Center for the Defence of the Individual - Ministry of Interior data: 40 East Jerusalem Palestinians were stripped of their permanent residency status in 2019 as part of Israel’s “quiet deportation” policy; a significant increase compared to 2018
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Ministry of Interior data: 40 East Jerusalem Palestinians were stripped of their permanent residency status in 2019 as part of Israel’s “quiet deportation” policy; a significant increase compared to 2018

In early January 2020, as in every year, HaMoked submitted to the Ministry of Interior an application under the Freedom of Information Law for information on revocations of permanent residency status of East Jerusalem Palestinians for the year 2019. The application was sent as part of HaMoked's ongoing campaign to stop Israel's “quiet deportation” of East Jerusalem Palestinians, implemented since late 1995. The Ministry sent a partial response only on May 26, 2020, a day after HaMoked petitioned the court on this issue. A month later, following HaMoked’s demand, the Ministry sent a complete and updated response.

According to the data supplied by the Ministry of Interior, in 2019, Israel revoked the residency of 40 East Jerusalem Palestinians, including 17 women and 2 minors. Of the total, 30 were away from Israel on the date of the revocation. This is a significant increase compared to the previous year, in which 13 people were deprived of their status. Initially, the Ministry of Interior refused to disclose the number of minors stripped of residency, on the implausible pretext of a “right to privacy”, but later provided it on HaMoked’s insistence (this is a repeat of the ministry’s conduct regarding the data request for 2018).

According to the Ministry of Interior's figures supplied over the years, between 1967 and 2019, Israel revoked the status of 14,683 Palestinians from East Jerusalem on the grounds that their status “expired of itself”.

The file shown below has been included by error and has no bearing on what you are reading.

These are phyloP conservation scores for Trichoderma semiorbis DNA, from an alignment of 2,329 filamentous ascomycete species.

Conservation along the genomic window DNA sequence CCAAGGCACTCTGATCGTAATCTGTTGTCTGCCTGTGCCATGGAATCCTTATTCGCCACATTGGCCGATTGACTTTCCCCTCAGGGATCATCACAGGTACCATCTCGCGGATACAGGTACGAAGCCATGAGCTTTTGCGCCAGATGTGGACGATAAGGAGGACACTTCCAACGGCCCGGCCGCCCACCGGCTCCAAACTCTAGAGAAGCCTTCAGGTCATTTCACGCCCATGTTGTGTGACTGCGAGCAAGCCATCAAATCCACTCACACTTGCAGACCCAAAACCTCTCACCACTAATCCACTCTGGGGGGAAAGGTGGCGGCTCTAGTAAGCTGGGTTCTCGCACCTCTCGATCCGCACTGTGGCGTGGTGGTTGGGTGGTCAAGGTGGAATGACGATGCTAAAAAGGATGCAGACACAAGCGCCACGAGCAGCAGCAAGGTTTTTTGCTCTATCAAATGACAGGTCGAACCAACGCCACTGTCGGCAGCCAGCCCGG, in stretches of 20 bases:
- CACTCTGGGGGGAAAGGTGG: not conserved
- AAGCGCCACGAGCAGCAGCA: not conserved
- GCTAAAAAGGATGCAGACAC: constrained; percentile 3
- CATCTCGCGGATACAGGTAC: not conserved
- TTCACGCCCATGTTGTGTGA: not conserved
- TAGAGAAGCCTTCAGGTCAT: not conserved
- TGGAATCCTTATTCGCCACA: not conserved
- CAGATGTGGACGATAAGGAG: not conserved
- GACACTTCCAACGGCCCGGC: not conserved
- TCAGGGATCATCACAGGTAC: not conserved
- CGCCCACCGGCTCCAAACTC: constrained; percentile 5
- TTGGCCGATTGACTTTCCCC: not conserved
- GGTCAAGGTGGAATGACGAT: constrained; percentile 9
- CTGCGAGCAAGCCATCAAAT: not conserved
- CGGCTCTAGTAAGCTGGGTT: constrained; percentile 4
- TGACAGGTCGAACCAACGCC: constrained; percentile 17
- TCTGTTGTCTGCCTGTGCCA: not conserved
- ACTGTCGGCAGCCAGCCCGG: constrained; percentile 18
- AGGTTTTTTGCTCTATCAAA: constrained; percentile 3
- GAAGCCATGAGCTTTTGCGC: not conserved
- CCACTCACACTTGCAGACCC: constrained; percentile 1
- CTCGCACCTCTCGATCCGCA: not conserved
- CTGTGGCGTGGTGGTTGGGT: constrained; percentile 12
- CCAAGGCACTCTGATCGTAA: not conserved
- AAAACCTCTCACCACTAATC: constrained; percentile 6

The Ministry of Interior also stated that there were no changes in its policy of not revoking the status of Jerusalemites who “maintain a connection” to the city. Permanent residents who live in the Jerusalem “seam” neighborhoods or moved to live in other parts of the West Bank will not lose their status. Nor will those who live abroad – provided they visit Israel periodically.

Additionally, the Ministry of Interior disclosed that in 2019, 45 East Jerusalem Palestinians had their status reinstated. 66 requests for status-reinstatement were filed in 2019; of them 1 was approved, 6 were refused and the rest are still pending. Of the 45 Jerusalemites whose status was reinstated in 2019, 24 had filed their request in 2015, 8 in 2016, and the others in the remaining years from 2008-2019.

It should be noted in this context, that in June 2019, HaMoked petitioned the Jerusalem District Court to demand temporary status be given to the children of East Jerusalem residents undergoing a status restoration procedure, to ensure their access to health services and social security rights while their parent awaits status restoration.

Additionally, in September 2019, HaMoked petitioned the High Court of Justice (HCJ) to cancel the March 2018 amendment to the Entry into Israel Law, which authorizes the Minister of Interior to revoke status due to "breach of allegiance to the State of Israel". According to Ministry of Interior data (supplied in response to a freedom of information request HaMoked sent in October 2019), as of December 2, 2019, the Minister of Interior sent a notice about the intention to revoke status for breach of allegiance to 12 permanent residents in 2018, and 10 in 2019. The Minister actually revoked the status of five permanent residents in connection to attacks against Israelis they had either committed or were involved in; three of them were stripped of their status in 2018 and two others in 2019. HaMoked petitioned the court to revoke the Minister’s decision on behalf of four of the men, and its petitions are still pending.

Moreover, in September 2019, the Minister of Interior issued a renewed decision to revoke the permanent status of a woman living in Jerusalem for over 30 years, a status she acquired through her marriage to a resident of the city. The formal grounds of revocation in her case was her alleged bigamous marriage, but the Minister’s clear and express motivation for revoking her status was an attack against Israelis perpetrated by her son. HaMoked’s repeat appeal on her behalf, filed to the Appeals Tribunal, is still pending.

HaMoked reiterates that the situation of East Jerusalem residents is unlike that of any other permanent resident, as the area in question was annexed by Israel and its inhabitants were compelled to become permanent residents of Israel. They are an indigenous population and their status cannot be subject to revocation or expiration. The High Court of Justice has also recognized the unique status of East Jerusalem residents – for whom this piece of land is home. The law must recognize that the residency rights of East Jerusalem Palestinians cannot expire even following a lengthy stay abroad or the acquisition of status in another country, nor be revoked on allegations of breach of allegiance.

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